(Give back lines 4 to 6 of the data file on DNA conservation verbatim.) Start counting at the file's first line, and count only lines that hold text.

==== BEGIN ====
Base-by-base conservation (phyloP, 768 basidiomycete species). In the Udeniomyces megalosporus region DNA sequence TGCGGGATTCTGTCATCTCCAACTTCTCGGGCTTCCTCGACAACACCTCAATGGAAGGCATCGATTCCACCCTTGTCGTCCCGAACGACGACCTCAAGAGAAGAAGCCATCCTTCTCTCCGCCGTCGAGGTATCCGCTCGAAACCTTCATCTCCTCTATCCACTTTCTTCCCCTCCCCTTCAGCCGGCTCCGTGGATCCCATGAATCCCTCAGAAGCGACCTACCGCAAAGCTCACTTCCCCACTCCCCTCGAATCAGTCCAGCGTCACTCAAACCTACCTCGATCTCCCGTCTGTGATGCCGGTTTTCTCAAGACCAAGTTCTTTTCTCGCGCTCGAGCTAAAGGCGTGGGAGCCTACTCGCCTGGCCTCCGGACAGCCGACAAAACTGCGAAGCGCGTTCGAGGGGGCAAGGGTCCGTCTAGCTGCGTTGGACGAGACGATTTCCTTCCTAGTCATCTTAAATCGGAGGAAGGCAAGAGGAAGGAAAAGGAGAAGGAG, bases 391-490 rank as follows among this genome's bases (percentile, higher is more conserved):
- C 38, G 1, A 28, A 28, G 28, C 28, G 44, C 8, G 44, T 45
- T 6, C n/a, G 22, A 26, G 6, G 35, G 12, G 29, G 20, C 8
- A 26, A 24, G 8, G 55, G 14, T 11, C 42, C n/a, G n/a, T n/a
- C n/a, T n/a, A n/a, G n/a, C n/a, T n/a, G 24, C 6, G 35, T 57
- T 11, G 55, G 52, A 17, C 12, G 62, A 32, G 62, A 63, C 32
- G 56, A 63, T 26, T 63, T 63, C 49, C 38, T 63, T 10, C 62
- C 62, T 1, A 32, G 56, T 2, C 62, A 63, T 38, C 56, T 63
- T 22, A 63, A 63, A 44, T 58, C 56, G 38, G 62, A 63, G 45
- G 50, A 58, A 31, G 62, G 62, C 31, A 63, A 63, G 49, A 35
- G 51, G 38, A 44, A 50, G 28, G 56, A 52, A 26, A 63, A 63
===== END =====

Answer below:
- A 26, A 24, G 8, G 55, G 14, T 11, C 42, C n/a, G n/a, T n/a
- C n/a, T n/a, A n/a, G n/a, C n/a, T n/a, G 24, C 6, G 35, T 57
- T 11, G 55, G 52, A 17, C 12, G 62, A 32, G 62, A 63, C 32